Here we have brought the hot pizzas inside and are slicing, plating and about to deliver them to the lower caf (directly behind us) for the hungry folk waiting.

During this week, we also had a few catering orders come in (it’s getting to holiday time now so I am guessing there are a few staff parties going on in the University) and we had to produce some 30 large size pizzas for different department. I am pleased to say that Mr B was told by the Dean that the pizzas Kevin and I made were excellent. I have to assume that this means we did a better than normal job to warrant a special note back from the Dean to say so.

I even bought one (pesto) myself. We do pretty darn good pizza!

We also had to produce some 120 par-baked pizza shells for another special order, dunno who needed that many. But that was an interesting experience on its own. The bakery isn’t a mass production sort of place, most everything is done by hand with a little mechanical assistance, so pumping out that many shells, on top of what we are expected to make each day on TOP of the 30 special order large pizzas, was an interesting trip into high gear work.

Fortunately, we do have a big ol’ machine that helps with the shaping of loaves, an Acme Molder. Although the one in the photo isn’t ours, it is the same big-ass machine as ours. Connor and I spend a good couple of hours feeding dozens and dozens of little dough bals into it (Kevin was tending the oven outside and making bread). After just a dozen or so, we got the hang of it and were able to pump out nearly perfect sized round(ish) circles of dough. Connor is DA MAN!

That’s about it for Wood Fired Oven week for Kevin and I. It went incredibly fast and, in fact, this Bread Section is wipping by at a crazy pace; we’re already halfway through our stations! Next week, we do Ovens, meaning baking everything that needs baking in the deck and convection ovens, making sure the morning deliveries are ready to go out and all special orders are being attended to. It will be a little crazy because it’s the last week before holidays so a lot of extra stuff will come in.

And speaking of other stations, here are some shots of the work done by the other teams.


Taina and Sandie work on braiding a few loaves. Happy braiders!

A few of the breads made by the yeast teams, including a braid-on-braid loaf (bottom right) from Andrea. I baked these in the wood oven myself; it only took about 20 minutes for them to get to 200 ºF inside!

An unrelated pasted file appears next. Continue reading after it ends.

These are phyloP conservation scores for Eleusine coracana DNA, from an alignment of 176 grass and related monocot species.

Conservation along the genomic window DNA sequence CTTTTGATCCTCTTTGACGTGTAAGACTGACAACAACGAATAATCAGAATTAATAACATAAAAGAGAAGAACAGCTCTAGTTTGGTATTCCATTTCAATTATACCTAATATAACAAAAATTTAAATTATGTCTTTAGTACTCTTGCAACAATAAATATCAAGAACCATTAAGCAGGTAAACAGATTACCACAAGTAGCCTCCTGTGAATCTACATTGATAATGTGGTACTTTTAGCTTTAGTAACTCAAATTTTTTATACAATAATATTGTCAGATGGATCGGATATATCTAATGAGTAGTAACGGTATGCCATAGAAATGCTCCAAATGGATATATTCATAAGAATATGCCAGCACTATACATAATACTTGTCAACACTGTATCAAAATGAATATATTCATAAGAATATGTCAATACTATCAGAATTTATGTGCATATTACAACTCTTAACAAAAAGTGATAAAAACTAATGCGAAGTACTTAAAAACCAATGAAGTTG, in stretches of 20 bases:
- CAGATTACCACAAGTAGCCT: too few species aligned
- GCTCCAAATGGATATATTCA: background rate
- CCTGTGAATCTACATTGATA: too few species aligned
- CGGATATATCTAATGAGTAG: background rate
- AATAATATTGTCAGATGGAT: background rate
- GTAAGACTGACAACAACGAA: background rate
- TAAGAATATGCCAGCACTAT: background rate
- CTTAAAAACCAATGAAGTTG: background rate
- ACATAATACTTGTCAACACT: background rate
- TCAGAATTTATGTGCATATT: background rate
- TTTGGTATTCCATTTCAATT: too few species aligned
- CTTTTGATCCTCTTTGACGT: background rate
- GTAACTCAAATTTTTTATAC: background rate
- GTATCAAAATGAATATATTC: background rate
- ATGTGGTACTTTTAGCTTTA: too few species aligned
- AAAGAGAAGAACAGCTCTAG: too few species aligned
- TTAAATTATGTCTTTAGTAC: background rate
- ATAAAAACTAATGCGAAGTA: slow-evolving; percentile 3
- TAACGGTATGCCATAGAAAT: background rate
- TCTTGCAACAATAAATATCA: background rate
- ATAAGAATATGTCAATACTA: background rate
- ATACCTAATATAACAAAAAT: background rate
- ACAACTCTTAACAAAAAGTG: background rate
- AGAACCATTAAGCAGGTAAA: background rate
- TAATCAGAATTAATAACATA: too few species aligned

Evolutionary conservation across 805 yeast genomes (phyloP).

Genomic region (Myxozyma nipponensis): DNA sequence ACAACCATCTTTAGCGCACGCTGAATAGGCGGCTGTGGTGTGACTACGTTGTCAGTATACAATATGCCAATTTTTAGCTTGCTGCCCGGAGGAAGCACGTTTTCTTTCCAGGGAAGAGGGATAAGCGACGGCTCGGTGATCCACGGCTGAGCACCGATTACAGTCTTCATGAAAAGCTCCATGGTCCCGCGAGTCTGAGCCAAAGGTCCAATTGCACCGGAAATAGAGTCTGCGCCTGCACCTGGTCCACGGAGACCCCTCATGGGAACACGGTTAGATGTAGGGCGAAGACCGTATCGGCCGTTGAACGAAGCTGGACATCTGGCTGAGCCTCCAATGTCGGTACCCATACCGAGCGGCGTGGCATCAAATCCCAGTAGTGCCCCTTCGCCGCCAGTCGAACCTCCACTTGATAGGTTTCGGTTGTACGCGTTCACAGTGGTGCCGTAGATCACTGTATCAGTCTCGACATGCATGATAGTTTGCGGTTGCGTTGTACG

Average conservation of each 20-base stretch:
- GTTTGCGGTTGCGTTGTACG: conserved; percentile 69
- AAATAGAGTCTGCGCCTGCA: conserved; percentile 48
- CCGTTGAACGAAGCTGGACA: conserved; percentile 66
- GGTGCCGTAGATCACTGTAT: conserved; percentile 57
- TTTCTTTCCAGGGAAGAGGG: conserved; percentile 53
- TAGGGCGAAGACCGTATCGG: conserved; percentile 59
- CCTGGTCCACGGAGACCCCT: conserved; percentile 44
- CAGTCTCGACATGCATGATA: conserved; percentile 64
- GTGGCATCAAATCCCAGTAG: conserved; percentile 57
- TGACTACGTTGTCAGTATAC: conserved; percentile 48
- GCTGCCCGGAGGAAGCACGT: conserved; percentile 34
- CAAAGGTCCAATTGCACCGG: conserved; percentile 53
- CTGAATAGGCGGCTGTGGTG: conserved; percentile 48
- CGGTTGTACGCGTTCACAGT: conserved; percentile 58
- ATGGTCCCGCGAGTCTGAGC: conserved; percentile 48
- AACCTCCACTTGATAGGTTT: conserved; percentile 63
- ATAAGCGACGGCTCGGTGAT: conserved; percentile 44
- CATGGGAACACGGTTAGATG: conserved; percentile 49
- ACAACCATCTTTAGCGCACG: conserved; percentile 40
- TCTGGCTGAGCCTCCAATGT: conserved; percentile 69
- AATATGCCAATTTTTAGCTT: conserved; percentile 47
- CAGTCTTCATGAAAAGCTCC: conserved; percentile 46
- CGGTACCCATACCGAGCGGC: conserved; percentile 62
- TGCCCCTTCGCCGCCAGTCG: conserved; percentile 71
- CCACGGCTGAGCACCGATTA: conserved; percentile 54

You know how I noted that I didn’t get any photos of our doughnuts in last week’s post? Well, I’m going to vicariously enjoy these photos of doughnuts, produced by the Sara, Alexis and Ally team – and I think it’s fair to say Ally is the mastermind in the doughnut department here. Hers are obviously very festive, something I had thought of doing but passed on last week, as we were still in November. Nice job, ladies! Enjoy Wood Oven next week! (They follow Kevin and me.)


Connor (Mr Dang Helpful Dude), helps with pizzas. Shay is part of the Oven team this week, along with Josie and Leah, and are the team Kevin and I follow.

I may have mentioned this before but Connor is always trying to avoid being caught on camera and here Paul is trying to help him get over his camera phobia. Not sure if it’s really helping much.

Josie “eats the evidence” of a failed chocolate dipping while some decorated gingerbread cookies await packaging for another special order.


Paul C displays a nice Pullman loaf (a.k.a. Pain de Mie), heading soon for the slicing machine.

Lauren, Andrea and Sara help pump out more holiday treats for special orders, while Alexis and, way in the back, Ally make fondant decoration for some christmas cakes.

Part of the Holiday Treats brigade: Lauren, Sandy, Andrea, Sara and Josie.


Chocolate dipped shortbread cookies wrapped with a bow and candy canes, and chocolate truffles rolled in chocolate and white chocolate shavings (I think).

And that does it for this week’s activities!

This weekend, Mr B has invited everyone to his house for a Sunday get-together before he heads out Tuesday for his vacation to Australia!!! Standing in for the remainder of the week will be Chef Gower. That will be our last week for 2011 and we’ll return Tue January 3rd.

But I may well have a post or two in the meantime so don’t go too far, hear?

Oh, and because someone (Taina) was saying I’m never in the pictures (being behind the camera seems to do that, doncha know) here’s a shot Taina took of yours truly: